some genuinely different and

interesting tracks

The next track of note is ‘Hmix’ featuring tenser and colder details and a bleepy pattern. This is more of a club-oriented track, introducing some urgency to the album but it passes a little too swiftly. ‘Frame Drag’ is an idealistic and atmospheric track, almost too sweet for its own good but still retaining some dignity. There are some similarities here with V/VM’s Death of Rave work, although it’s not quite as epic.

If there are some less than completely compelling tracks in the first half of the album, the C and D sides contain the real meat of the album, where things get really interesting. ‘Voxel City Spirals’ features de-tuned gamelan-like sounds reverberating through a swampy mix that sounds both primitive and advanced. Coming across like a study in what it’s tempting to call stone age techno, it accelerates into glitchier, noisier details and digital fragments towards the end.

Gamble isn’t one to hold back on imaginative track titles and ‘Yehudi Lights Over Tottenham’ is certainly a memorable example. As a track it’s suitably hard to pin down, but full of interesting details. A fuzzy background wash of sounds that might be distant traffic is punctuated by semi-functional percussion and smeared tones that slowly mutates into something even stranger and more undefinable.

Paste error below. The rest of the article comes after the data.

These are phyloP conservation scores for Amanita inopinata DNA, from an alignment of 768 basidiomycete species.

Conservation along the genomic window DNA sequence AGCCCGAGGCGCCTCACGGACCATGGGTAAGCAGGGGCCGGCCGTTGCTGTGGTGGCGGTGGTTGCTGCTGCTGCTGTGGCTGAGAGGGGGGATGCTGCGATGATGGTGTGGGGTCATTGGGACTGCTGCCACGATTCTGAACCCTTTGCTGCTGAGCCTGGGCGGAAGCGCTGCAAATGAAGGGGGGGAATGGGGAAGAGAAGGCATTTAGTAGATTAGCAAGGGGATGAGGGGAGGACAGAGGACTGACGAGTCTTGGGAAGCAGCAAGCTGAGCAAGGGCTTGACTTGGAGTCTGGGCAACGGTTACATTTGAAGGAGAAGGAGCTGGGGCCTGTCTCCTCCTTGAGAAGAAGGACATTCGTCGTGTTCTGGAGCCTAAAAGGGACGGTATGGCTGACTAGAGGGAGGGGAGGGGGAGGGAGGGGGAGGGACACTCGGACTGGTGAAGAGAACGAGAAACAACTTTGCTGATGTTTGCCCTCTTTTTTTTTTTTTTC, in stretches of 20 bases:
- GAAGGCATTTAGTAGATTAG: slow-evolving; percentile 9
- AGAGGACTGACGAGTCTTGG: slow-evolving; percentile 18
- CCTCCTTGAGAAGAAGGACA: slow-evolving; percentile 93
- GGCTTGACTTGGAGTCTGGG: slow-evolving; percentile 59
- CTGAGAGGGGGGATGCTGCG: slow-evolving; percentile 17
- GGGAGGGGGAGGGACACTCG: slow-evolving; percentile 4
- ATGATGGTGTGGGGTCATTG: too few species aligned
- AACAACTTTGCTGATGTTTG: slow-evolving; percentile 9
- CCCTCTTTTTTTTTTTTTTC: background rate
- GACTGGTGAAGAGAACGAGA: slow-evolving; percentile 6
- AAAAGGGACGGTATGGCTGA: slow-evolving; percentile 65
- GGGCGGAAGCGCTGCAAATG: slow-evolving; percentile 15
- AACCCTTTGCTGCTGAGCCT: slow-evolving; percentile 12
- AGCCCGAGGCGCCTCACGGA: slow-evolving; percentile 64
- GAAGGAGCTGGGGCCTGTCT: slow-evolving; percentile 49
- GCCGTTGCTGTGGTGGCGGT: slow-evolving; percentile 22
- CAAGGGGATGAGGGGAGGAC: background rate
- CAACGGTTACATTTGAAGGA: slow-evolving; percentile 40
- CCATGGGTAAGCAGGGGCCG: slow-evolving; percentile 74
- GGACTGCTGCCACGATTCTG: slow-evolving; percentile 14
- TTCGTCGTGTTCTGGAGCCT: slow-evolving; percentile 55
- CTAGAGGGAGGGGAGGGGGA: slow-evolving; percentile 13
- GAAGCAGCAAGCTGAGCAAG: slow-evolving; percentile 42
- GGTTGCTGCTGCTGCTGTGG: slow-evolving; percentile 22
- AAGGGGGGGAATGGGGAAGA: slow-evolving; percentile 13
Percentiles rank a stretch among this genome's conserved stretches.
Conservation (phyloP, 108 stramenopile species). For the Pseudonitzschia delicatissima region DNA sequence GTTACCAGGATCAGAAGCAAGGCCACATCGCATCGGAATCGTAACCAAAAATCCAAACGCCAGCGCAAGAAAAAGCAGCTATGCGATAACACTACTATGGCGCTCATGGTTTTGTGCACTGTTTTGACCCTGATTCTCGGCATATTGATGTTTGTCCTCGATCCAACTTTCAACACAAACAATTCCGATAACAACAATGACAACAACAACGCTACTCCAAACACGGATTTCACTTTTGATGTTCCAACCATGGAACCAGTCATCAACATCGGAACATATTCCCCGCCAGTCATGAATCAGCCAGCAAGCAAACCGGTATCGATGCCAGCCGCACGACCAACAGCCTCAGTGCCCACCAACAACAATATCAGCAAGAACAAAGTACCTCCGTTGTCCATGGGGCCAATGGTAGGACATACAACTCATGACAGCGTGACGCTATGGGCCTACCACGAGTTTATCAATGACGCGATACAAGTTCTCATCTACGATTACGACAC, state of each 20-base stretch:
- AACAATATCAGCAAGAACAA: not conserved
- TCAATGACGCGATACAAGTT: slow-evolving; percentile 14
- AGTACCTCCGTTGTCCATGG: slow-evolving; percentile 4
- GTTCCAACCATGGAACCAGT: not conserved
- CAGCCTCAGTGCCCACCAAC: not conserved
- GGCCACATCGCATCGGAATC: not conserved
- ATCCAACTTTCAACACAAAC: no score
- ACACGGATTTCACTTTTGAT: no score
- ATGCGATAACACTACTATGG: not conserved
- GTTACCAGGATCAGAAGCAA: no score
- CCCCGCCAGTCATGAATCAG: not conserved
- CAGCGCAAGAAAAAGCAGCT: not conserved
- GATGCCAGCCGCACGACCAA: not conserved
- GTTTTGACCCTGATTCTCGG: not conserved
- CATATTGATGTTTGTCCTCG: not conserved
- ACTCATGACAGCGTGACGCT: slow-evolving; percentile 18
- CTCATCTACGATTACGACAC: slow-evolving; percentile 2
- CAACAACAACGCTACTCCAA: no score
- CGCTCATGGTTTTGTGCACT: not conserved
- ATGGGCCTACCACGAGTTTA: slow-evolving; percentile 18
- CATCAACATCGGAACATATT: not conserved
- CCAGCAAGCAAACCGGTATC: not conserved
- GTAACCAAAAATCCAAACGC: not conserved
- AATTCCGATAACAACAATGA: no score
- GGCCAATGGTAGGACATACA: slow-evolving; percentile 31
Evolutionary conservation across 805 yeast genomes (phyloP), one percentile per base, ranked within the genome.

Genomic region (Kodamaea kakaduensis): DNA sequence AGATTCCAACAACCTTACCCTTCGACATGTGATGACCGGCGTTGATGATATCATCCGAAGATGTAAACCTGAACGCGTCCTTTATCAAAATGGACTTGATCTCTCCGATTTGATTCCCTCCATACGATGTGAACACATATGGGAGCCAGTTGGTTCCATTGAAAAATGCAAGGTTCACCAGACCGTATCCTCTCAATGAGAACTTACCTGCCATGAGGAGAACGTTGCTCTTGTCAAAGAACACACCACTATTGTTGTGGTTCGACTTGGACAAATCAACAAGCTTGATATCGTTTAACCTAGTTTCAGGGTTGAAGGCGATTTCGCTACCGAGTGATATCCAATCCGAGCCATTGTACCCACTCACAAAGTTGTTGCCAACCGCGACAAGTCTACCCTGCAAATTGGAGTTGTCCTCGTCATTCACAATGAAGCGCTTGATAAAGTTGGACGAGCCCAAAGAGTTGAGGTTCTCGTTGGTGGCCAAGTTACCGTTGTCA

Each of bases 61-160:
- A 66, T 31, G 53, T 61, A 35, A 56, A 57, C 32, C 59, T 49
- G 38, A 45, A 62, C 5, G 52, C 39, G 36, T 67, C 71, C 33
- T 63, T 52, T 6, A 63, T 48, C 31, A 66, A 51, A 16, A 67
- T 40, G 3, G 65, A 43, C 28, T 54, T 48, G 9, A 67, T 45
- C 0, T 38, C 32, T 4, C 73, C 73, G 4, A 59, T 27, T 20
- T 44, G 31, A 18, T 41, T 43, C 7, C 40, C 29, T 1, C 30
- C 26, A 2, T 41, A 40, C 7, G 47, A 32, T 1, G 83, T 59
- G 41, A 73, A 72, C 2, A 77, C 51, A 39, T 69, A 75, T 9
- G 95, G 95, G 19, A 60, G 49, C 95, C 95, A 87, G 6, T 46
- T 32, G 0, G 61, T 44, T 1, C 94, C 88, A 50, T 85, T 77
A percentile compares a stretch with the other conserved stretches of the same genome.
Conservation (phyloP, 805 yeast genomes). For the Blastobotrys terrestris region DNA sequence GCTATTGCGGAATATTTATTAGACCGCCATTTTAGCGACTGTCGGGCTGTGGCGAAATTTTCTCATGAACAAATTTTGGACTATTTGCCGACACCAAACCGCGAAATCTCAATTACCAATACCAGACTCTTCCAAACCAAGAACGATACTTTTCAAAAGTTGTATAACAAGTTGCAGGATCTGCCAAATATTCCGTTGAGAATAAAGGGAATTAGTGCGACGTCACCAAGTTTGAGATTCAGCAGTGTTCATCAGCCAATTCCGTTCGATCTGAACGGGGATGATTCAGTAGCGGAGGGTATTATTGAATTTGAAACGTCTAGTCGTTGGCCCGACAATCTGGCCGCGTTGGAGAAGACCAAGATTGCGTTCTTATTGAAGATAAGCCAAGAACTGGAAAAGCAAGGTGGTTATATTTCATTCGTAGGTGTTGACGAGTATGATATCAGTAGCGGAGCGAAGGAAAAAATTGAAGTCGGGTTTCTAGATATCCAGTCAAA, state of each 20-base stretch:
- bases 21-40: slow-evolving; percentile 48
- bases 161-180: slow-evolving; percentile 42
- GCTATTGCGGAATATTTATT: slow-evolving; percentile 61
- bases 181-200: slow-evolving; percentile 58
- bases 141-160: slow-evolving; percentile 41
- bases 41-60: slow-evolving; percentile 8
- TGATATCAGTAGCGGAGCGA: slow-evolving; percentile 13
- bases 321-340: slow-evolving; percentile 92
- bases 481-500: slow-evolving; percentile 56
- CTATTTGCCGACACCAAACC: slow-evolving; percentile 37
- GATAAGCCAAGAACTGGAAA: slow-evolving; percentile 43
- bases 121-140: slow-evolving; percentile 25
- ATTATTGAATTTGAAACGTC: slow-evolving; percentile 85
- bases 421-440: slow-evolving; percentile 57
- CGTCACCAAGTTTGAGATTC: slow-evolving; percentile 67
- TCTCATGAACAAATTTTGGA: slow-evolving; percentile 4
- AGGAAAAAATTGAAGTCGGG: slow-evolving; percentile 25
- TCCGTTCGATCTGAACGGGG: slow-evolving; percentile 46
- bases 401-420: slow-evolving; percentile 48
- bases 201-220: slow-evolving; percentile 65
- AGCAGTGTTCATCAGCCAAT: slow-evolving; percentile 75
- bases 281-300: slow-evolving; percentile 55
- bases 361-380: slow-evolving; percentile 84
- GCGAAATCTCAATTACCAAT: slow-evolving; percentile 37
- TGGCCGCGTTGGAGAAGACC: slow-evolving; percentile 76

The abstractly-titled ‘Jove Layup’ turns out to be a punchier track that’s linear but somehow slightly out of synch with itself. Filled with odd details, it’s very idiosyncratic and innovative. ‘Ornith-Mimik’ is a further shift of pace and style. Electro-acoustic crackle, bass hum, electronic crickets and intermittent percussion blend into something strong and very filmic.

After this conceptual excursion, ‘Caudata’ is a smooth but worthwhile nod to the futuristic dreams that animated the best of Detroit techno. While the structure is linear and the beats fairly orthodox, a key role is played uneasy metallic tones cutting through it constantly. These seem like tonalities that couldn’t have existed when Detroit began. It’s a fluid and forward-thinking epic and one of the most satisfying tracks here.

Less overtly optimistic and more inward-focussed, ‘Gillsman’ is a glitchier dancefloor track featuring a muffled punch, odd post-garage snippets with deep and almost subliminal bass. ‘6EQUJ5-7’ is a restrained but fairly positive finale, featuring ethereal chords and spindly percussion elements that peters out elegantly.

KOCH is an album that’s hard to fully describe or categorise. It could certainly have been shorter and more focussed, but it does showcase a wide range of styles, even within some of the individual tracks. For those not already persuaded by the pressure to like this it may need some time to relate to, but there are certainly some genuinely different and interesting tracks that should be heard. The fractured, inconsistent nature of the work seems to be inherent to Gamble’s approach but this makes it harder to assemble an album focussed enough to be considered “classic” or “essential”.

As it is, it’s a noteworthy and, at times, very impressive, selection of tracks.